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What price, now?

There was a story I read when I was younger, a short story by Robert Louis Stevenson. The story is about a working class native of Hawaii, Keawe, who buys a strange bottle from a sad, elderly gentleman who credits the bottle with his wealth and fortune, and promises the imp in the bottle will also grant Keawe his every wish and desire.

Of course, there is a catch — the bottle must be sold at a loss, i.e. for less than its owner originally paid, or else it will simply return to him. The currency used in the transaction must also be in coin (not paper currency or check). The bottle may not be thrown or given away. If an owner of the bottle dies without having sold it in the prescribed manner, that person’s soul will burn for eternity in Hell.

The bottle was said to have been brought to Earth by the Devil and first purchased by Prester John for millions of dollars; it was owned by Napoleon and Captain James Cook but each sold it. At the time of the story the price has diminished to eighty dollars, and declines rapidly to a matter of pennies.

The problem here is that as the price approaches a penny, it will become harder and harder to sell the bottle, as the buyer will be in fear of being left holding the bag.

This tale reminds me of our current national debt. As our debt increases, the interest payments will balloon. They can only get so large before default is inevitable. At that point, anyone in possession of a US bond will be stuck with worthless paper. Because of this, the returns for these bonds will have to increase, so as to entice people in taking the risk of buying them, which will make the interest payments higher, thus making the end that much closer.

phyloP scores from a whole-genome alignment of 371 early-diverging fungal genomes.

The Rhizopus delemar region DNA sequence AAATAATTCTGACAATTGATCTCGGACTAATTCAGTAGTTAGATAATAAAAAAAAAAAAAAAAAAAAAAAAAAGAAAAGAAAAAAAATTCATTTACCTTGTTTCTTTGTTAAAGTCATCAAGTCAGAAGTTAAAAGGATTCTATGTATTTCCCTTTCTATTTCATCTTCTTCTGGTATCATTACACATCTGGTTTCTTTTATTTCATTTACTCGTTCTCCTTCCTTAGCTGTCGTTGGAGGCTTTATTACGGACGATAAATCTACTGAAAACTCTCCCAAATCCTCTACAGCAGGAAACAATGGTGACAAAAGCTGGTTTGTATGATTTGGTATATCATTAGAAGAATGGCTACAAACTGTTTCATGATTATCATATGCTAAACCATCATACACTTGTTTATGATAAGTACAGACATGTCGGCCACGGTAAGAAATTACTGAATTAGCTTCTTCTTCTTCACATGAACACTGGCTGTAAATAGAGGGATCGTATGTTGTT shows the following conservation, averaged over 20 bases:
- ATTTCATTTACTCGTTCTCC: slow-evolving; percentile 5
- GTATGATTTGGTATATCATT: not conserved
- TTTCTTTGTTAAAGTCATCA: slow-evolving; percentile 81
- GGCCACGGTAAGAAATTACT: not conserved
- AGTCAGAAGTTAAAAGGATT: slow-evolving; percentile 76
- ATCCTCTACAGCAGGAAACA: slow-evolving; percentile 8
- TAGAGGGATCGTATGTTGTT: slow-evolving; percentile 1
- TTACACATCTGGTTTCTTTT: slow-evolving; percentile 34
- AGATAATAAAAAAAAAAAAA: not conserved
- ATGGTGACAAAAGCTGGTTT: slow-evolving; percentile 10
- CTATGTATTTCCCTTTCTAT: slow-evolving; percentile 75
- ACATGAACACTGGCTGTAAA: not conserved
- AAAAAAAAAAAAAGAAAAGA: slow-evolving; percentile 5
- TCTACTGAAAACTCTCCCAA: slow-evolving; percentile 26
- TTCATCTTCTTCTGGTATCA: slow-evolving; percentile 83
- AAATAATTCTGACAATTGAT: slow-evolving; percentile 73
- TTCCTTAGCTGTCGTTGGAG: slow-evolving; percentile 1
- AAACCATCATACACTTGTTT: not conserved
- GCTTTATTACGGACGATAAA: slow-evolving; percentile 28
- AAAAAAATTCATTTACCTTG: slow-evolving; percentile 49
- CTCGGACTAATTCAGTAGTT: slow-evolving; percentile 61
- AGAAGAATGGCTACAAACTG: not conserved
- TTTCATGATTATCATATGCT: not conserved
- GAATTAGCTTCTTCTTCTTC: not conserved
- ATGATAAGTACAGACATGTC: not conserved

5 replies on “What price, now?”

America is dead, we just haven’t realized/admitted it, yet. Soon, like within months, the walls will come tumbling down. Be ready.

Dead Country Walking.

Hopefully, after the infarction there’s a crack Political Doctor available to perform a resurrection, but a lot more likely it’ll be a Victor Frankenstein who makes it much worse.

Strap in and hang on.

Ponzi schemes like socialism (but I repeat myself) always requires a greater fool to be the bag holder.

Unless you’re planning on stopping eating next year OR you somehow think there will be more and cheaper food next year (PLEASE show your work) almost everything in Walmart’s dry good section will last for over two years. Even more if kept in a cool dark dry place.

Buy what you eat and use. First in first out so you don’t find decrepit stock behind the newer stuff.

Food, OTC meds, TP and all that are nice, just remember OPSEC so the hungry don’t mistake YOU for a charity Walmart in a nasty neighborhood.

Trusted friends, skills, tools, seeds and stored food and safe water makes you wealthy when ALL the electronic digits cannot buy a single loaf of bread.

And remember that during the Great Depression the US Gov used the law to force people into selling their Gold and then repriced gold so they took a 20% haircut in real buying power.

Oh, and debts and taxes WERE Collected as folks lost their homes and farms on the courthouse steps to bankers guarded by Sheriffs.

There is a reason that that murderous duo Bonnie and Clyde were celebrated by people as they were “Sticking it to the Man”.

> …Anyone in possession of a US bond will be stuck with worthless paper.

And don’t forget that US dollars are not much different than bonds that don’t appreciate.

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